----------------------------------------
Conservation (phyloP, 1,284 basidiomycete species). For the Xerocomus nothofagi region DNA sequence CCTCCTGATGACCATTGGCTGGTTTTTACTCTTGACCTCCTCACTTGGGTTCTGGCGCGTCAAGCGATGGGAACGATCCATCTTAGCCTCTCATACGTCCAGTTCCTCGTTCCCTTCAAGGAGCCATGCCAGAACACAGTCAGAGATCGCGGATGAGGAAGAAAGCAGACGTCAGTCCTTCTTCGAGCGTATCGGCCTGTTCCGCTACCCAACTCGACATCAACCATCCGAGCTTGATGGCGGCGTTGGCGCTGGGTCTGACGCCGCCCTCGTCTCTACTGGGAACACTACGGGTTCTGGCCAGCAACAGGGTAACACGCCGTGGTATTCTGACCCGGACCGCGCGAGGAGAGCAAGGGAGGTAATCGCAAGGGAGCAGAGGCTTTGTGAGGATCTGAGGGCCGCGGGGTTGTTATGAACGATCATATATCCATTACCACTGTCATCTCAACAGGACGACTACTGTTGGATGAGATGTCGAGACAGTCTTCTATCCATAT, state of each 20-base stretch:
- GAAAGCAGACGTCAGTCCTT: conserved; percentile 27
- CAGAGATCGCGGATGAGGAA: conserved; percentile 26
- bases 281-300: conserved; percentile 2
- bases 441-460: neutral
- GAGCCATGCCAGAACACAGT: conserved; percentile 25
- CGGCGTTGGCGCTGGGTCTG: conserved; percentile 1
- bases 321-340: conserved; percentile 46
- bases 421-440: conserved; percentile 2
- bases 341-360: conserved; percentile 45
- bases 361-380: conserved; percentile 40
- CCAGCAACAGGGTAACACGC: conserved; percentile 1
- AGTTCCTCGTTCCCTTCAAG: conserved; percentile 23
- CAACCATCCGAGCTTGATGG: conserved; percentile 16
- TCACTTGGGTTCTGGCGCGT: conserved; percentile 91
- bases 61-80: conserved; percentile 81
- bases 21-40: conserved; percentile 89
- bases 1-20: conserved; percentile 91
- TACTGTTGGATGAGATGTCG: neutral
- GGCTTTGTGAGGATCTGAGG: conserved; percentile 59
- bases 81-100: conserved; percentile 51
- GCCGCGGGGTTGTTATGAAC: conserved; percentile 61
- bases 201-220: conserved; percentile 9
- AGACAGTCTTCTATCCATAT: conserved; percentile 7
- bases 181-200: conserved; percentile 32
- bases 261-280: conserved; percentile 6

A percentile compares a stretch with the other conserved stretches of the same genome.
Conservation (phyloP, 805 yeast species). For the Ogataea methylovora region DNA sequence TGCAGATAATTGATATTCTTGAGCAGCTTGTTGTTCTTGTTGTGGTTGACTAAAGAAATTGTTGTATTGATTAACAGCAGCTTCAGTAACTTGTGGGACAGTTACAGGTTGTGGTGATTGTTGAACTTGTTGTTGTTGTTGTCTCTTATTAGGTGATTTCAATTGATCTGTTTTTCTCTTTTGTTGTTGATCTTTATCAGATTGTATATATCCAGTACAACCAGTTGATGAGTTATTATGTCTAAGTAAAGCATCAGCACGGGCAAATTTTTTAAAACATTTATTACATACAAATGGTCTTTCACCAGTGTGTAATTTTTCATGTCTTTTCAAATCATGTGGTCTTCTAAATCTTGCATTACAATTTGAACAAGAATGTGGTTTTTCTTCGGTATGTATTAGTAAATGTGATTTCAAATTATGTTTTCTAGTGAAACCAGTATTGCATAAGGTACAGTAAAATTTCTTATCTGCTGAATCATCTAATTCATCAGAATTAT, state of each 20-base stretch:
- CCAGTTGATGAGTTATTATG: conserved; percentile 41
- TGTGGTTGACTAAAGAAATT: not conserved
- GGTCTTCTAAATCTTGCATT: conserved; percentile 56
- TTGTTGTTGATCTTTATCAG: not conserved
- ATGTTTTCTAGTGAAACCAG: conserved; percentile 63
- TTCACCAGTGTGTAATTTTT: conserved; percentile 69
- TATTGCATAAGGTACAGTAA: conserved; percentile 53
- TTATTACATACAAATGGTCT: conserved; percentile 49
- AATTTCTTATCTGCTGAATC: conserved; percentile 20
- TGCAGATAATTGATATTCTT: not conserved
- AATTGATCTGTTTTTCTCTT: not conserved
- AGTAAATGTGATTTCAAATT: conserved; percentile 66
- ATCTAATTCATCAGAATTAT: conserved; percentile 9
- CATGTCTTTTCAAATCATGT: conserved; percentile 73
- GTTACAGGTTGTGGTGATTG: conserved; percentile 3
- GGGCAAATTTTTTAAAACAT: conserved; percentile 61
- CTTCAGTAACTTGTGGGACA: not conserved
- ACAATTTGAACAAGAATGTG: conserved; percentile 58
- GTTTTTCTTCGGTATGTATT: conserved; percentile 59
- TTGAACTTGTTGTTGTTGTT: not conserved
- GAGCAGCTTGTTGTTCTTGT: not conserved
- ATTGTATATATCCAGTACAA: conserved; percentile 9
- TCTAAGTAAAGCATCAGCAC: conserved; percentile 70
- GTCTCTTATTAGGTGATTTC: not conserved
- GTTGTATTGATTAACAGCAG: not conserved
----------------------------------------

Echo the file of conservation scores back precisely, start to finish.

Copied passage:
Conservation (phyloP, 1,284 basidiomycete species). For the Xerocomus nothofagi region DNA sequence CCTCCTGATGACCATTGGCTGGTTTTTACTCTTGACCTCCTCACTTGGGTTCTGGCGCGTCAAGCGATGGGAACGATCCATCTTAGCCTCTCATACGTCCAGTTCCTCGTTCCCTTCAAGGAGCCATGCCAGAACACAGTCAGAGATCGCGGATGAGGAAGAAAGCAGACGTCAGTCCTTCTTCGAGCGTATCGGCCTGTTCCGCTACCCAACTCGACATCAACCATCCGAGCTTGATGGCGGCGTTGGCGCTGGGTCTGACGCCGCCCTCGTCTCTACTGGGAACACTACGGGTTCTGGCCAGCAACAGGGTAACACGCCGTGGTATTCTGACCCGGACCGCGCGAGGAGAGCAAGGGAGGTAATCGCAAGGGAGCAGAGGCTTTGTGAGGATCTGAGGGCCGCGGGGTTGTTATGAACGATCATATATCCATTACCACTGTCATCTCAACAGGACGACTACTGTTGGATGAGATGTCGAGACAGTCTTCTATCCATAT, state of each 20-base stretch:
- GAAAGCAGACGTCAGTCCTT: conserved; percentile 27
- CAGAGATCGCGGATGAGGAA: conserved; percentile 26
- bases 281-300: conserved; percentile 2
- bases 441-460: neutral
- GAGCCATGCCAGAACACAGT: conserved; percentile 25
- CGGCGTTGGCGCTGGGTCTG: conserved; percentile 1
- bases 321-340: conserved; percentile 46
- bases 421-440: conserved; percentile 2
- bases 341-360: conserved; percentile 45
- bases 361-380: conserved; percentile 40
- CCAGCAACAGGGTAACACGC: conserved; percentile 1
- AGTTCCTCGTTCCCTTCAAG: conserved; percentile 23
- CAACCATCCGAGCTTGATGG: conserved; percentile 16
- TCACTTGGGTTCTGGCGCGT: conserved; percentile 91
- bases 61-80: conserved; percentile 81
- bases 21-40: conserved; percentile 89
- bases 1-20: conserved; percentile 91
- TACTGTTGGATGAGATGTCG: neutral
- GGCTTTGTGAGGATCTGAGG: conserved; percentile 59
- bases 81-100: conserved; percentile 51
- GCCGCGGGGTTGTTATGAAC: conserved; percentile 61
- bases 201-220: conserved; percentile 9
- AGACAGTCTTCTATCCATAT: conserved; percentile 7
- bases 181-200: conserved; percentile 32
- bases 261-280: conserved; percentile 6

A percentile compares a stretch with the other conserved stretches of the same genome.
Conservation (phyloP, 805 yeast species). For the Ogataea methylovora region DNA sequence TGCAGATAATTGATATTCTTGAGCAGCTTGTTGTTCTTGTTGTGGTTGACTAAAGAAATTGTTGTATTGATTAACAGCAGCTTCAGTAACTTGTGGGACAGTTACAGGTTGTGGTGATTGTTGAACTTGTTGTTGTTGTTGTCTCTTATTAGGTGATTTCAATTGATCTGTTTTTCTCTTTTGTTGTTGATCTTTATCAGATTGTATATATCCAGTACAACCAGTTGATGAGTTATTATGTCTAAGTAAAGCATCAGCACGGGCAAATTTTTTAAAACATTTATTACATACAAATGGTCTTTCACCAGTGTGTAATTTTTCATGTCTTTTCAAATCATGTGGTCTTCTAAATCTTGCATTACAATTTGAACAAGAATGTGGTTTTTCTTCGGTATGTATTAGTAAATGTGATTTCAAATTATGTTTTCTAGTGAAACCAGTATTGCATAAGGTACAGTAAAATTTCTTATCTGCTGAATCATCTAATTCATCAGAATTAT, state of each 20-base stretch:
- CCAGTTGATGAGTTATTATG: conserved; percentile 41
- TGTGGTTGACTAAAGAAATT: not conserved
- GGTCTTCTAAATCTTGCATT: conserved; percentile 56
- TTGTTGTTGATCTTTATCAG: not conserved
- ATGTTTTCTAGTGAAACCAG: conserved; percentile 63
- TTCACCAGTGTGTAATTTTT: conserved; percentile 69
- TATTGCATAAGGTACAGTAA: conserved; percentile 53
- TTATTACATACAAATGGTCT: conserved; percentile 49
- AATTTCTTATCTGCTGAATC: conserved; percentile 20
- TGCAGATAATTGATATTCTT: not conserved
- AATTGATCTGTTTTTCTCTT: not conserved
- AGTAAATGTGATTTCAAATT: conserved; percentile 66
- ATCTAATTCATCAGAATTAT: conserved; percentile 9
- CATGTCTTTTCAAATCATGT: conserved; percentile 73
- GTTACAGGTTGTGGTGATTG: conserved; percentile 3
- GGGCAAATTTTTTAAAACAT: conserved; percentile 61
- CTTCAGTAACTTGTGGGACA: not conserved
- ACAATTTGAACAAGAATGTG: conserved; percentile 58
- GTTTTTCTTCGGTATGTATT: conserved; percentile 59
- TTGAACTTGTTGTTGTTGTT: not conserved
- GAGCAGCTTGTTGTTCTTGT: not conserved
- ATTGTATATATCCAGTACAA: conserved; percentile 9
- TCTAAGTAAAGCATCAGCAC: conserved; percentile 70
- GTCTCTTATTAGGTGATTTC: not conserved
- GTTGTATTGATTAACAGCAG: not conserved